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Cameron Taylor death: Screws could have contributed to collapse

Jul 17, 2023Jul 17, 2023

Screws used in racking that collapsed and killed a young landscaper could have contributed to its failure, an inquest has heard.

Cameron Taylor, 20, was crushed at Coombe and Sharpe Landscaping in Workington in January 2021.

Cumbria's coroner heard Mr Taylor had built the racking for timber storage under supervision the day before.

The Health and Safety Executive (HSE) said there was an "anomaly" found with some of the screws used.

The coroner Kirsty Gomersall previously heard Mr Taylor was loading long lengths of timber on to the racking, which consisted of five 2m (6ft)-high rectangular frames set 1m apart, when there was a "terrible accident" at about 10:00 GMT on 15 January.

Bosses at the Lillyhall Industrial Estate site said they found him buried beneath timber and, after pulling the wood away to free him, tried in vain to perform CPR.

The inquest has heard Mr Taylor was highly regarded by his employers and was a passionate rugby player who enjoyed socialising with friends, loving a simple life.

Michael Griffiths, a lead investigator for the HSE, said it was believed there were 111 pieces of wood, most up to 16ft (4.8m) long, weighing about two tonnes on the five shelves at the time of the collapse.

The court heard there were four screws holding each shelf, with Mr Taylor following the instructions and design of his line manager Philip Duggan, a well-respected joiner with more than 30 years experience.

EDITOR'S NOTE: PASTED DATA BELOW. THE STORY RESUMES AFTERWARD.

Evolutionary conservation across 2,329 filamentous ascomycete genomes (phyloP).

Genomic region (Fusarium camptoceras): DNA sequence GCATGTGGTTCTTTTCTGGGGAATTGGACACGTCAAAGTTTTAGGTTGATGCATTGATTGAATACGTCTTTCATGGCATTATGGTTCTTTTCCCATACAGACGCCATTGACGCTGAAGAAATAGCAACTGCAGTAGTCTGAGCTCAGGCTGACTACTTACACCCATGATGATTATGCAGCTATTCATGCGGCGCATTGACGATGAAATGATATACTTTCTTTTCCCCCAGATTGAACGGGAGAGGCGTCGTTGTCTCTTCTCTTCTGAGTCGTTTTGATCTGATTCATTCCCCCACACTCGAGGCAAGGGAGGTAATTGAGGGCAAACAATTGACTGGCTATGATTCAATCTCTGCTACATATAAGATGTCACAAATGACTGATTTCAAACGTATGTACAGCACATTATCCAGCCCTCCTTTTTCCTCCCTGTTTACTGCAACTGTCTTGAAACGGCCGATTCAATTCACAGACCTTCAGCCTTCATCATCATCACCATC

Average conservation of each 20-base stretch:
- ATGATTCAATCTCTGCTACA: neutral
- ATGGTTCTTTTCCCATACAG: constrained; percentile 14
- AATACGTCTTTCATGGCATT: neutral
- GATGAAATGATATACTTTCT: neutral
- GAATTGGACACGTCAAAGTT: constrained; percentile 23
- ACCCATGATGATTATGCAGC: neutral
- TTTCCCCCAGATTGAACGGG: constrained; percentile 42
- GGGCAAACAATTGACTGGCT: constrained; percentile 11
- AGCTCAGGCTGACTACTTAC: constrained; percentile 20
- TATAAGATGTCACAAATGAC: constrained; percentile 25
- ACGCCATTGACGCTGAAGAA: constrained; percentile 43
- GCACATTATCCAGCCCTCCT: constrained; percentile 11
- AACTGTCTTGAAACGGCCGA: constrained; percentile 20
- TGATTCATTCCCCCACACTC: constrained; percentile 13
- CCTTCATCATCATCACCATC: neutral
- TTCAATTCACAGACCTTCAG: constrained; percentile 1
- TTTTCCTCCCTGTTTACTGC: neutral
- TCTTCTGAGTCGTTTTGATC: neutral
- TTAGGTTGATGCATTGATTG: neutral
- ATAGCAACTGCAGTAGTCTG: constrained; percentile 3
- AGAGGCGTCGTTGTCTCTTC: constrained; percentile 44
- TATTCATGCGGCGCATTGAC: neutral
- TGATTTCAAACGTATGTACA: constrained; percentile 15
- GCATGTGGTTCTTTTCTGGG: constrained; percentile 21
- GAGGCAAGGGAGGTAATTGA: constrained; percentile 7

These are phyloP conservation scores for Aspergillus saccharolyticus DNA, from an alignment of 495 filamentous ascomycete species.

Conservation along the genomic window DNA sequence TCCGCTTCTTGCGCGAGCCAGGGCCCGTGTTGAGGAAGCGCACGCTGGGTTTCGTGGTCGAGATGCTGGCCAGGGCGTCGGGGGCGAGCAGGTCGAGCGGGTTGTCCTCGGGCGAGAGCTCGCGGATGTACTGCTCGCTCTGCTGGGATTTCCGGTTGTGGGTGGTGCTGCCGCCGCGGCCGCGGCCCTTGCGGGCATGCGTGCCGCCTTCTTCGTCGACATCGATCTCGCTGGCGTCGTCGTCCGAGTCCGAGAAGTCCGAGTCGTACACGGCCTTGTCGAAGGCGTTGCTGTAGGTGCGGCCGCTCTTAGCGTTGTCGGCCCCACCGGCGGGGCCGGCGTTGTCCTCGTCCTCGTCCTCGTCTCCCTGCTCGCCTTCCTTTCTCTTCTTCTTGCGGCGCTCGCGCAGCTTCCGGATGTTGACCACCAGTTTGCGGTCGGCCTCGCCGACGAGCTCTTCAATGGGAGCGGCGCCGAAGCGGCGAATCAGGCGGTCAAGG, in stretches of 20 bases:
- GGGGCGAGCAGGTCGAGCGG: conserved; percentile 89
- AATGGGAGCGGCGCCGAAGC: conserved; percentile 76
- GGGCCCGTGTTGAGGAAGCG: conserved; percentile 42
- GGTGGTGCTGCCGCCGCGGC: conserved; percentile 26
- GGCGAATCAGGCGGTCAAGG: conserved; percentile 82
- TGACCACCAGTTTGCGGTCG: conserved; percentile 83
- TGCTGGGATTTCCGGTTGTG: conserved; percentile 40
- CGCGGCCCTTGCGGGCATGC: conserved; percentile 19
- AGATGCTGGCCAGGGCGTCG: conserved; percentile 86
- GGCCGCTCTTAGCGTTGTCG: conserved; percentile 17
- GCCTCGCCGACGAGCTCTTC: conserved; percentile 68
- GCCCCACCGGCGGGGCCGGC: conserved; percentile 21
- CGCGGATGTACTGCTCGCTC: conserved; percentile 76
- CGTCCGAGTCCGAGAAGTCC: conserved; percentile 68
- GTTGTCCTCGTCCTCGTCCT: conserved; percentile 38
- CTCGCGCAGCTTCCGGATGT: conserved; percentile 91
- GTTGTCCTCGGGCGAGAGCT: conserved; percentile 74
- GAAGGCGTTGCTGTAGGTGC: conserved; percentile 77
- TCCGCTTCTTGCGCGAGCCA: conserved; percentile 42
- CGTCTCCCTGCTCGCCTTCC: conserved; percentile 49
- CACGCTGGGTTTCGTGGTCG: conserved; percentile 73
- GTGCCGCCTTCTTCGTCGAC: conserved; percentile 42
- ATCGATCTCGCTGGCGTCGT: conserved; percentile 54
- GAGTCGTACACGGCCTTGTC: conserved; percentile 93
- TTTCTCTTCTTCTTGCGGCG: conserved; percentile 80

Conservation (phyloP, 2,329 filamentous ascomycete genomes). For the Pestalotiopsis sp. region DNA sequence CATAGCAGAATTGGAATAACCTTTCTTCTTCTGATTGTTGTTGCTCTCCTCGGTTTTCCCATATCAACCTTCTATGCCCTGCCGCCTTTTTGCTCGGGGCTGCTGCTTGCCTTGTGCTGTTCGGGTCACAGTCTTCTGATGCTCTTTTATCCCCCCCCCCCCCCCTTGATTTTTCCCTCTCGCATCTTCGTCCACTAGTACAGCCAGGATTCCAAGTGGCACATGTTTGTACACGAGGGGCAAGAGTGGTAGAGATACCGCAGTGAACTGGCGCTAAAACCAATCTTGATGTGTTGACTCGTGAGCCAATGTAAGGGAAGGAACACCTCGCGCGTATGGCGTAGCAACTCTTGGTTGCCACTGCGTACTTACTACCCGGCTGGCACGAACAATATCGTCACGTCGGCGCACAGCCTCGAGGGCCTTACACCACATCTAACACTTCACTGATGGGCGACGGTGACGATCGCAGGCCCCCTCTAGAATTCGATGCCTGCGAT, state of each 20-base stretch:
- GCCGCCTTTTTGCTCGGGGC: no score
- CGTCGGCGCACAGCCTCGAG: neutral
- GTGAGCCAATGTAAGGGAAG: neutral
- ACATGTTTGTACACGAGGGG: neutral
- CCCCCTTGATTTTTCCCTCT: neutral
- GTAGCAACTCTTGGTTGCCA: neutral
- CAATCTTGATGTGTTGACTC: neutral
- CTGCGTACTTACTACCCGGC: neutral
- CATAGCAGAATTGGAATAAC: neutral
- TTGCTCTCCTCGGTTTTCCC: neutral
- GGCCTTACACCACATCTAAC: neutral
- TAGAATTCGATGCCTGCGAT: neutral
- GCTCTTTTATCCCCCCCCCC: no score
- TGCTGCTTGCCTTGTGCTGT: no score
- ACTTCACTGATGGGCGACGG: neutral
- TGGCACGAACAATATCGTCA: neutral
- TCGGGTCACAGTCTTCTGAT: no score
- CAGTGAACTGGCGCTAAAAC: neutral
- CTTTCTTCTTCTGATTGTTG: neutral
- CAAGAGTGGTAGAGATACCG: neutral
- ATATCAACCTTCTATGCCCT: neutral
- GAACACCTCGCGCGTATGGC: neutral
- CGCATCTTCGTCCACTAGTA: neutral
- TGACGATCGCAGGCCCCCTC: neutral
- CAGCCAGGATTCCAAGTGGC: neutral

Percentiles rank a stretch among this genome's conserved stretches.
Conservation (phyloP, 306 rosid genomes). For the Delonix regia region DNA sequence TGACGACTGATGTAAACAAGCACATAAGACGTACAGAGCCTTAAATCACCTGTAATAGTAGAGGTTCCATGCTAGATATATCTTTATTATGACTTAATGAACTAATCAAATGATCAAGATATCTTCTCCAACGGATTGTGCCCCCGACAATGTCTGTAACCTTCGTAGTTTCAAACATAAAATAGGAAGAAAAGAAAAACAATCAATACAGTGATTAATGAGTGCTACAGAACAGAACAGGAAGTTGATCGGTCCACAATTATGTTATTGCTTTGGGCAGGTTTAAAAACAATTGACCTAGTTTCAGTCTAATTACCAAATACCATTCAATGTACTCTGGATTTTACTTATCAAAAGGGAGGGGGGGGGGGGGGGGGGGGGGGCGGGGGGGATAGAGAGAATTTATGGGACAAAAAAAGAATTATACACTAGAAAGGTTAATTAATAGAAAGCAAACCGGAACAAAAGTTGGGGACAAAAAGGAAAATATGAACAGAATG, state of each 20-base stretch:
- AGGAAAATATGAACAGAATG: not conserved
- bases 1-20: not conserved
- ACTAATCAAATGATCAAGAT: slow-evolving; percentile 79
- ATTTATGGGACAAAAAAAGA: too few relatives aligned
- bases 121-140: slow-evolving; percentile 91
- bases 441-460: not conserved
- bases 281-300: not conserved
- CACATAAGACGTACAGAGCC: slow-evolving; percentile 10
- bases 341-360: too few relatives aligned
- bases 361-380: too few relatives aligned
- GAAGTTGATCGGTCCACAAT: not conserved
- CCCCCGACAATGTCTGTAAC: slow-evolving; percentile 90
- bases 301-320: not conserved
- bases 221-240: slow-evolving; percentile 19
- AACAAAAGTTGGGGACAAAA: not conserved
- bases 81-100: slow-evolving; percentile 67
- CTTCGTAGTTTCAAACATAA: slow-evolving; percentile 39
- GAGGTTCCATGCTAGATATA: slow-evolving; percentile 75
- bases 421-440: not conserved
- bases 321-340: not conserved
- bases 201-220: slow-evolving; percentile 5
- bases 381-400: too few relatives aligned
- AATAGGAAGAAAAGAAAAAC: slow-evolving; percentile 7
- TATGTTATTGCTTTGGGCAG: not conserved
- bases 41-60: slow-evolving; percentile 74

Mr Griffiths said the wood used to build the shelves "more than passed" HSE strength and safety tests but there was an "anomaly" found with the screws.

He said they could not be sure exactly which brand of screw Mr Taylor had used or how they had been stored, but HSE scientists concluded it was "likely" they had suffered from a condition called hydrogen embrittlement potentially caused in their manufacture, adding the "failure of the screws could have contributed to the collapse of the rack".

Mr Grifftiths said there were 20 screws supporting the five middle shelves and timber, 17 of which "failed" although it was not known if there was a partial failure first or a total collapse.

He said there were "too many unknowns" about what went wrong, but its failure had to take into account the design, way it was built, way it was loaded and a "little bit of a potential issue with the screws".

Mr Duggan said he had built similar racking systems multiple times and none had ever failed before.

He said he carried out a "visual inspection" and "wobble" test of the frames after Mr Taylor had built and installed them and found no issues at all.

The inquest continues.

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